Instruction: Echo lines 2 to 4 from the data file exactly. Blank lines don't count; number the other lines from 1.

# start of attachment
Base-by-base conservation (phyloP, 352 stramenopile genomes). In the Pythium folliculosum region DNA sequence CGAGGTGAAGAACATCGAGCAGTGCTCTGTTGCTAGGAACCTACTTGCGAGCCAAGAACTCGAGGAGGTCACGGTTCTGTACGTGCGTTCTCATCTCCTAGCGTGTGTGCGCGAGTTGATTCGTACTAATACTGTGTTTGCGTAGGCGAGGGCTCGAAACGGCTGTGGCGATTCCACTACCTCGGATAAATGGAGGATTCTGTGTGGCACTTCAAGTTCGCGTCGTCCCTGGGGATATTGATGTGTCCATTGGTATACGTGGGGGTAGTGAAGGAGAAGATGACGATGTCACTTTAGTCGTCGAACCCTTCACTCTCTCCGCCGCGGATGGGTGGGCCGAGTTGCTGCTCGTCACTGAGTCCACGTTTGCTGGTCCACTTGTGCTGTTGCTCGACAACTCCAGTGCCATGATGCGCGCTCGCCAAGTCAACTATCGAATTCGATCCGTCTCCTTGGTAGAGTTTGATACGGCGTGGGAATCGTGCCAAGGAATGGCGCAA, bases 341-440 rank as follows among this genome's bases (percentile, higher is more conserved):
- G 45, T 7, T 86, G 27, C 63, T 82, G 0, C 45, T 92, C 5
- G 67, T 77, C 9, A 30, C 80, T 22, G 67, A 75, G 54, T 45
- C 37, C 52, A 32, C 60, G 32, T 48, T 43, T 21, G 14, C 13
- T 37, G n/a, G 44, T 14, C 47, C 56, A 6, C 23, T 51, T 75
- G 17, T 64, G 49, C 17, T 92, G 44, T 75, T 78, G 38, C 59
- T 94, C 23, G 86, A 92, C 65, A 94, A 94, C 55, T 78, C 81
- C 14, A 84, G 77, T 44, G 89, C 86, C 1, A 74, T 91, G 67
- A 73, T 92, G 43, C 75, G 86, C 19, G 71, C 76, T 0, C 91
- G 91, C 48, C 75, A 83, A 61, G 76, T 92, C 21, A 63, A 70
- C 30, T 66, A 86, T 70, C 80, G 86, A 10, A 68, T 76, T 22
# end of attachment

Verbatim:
- G 45, T 7, T 86, G 27, C 63, T 82, G 0, C 45, T 92, C 5
- G 67, T 77, C 9, A 30, C 80, T 22, G 67, A 75, G 54, T 45
- C 37, C 52, A 32, C 60, G 32, T 48, T 43, T 21, G 14, C 13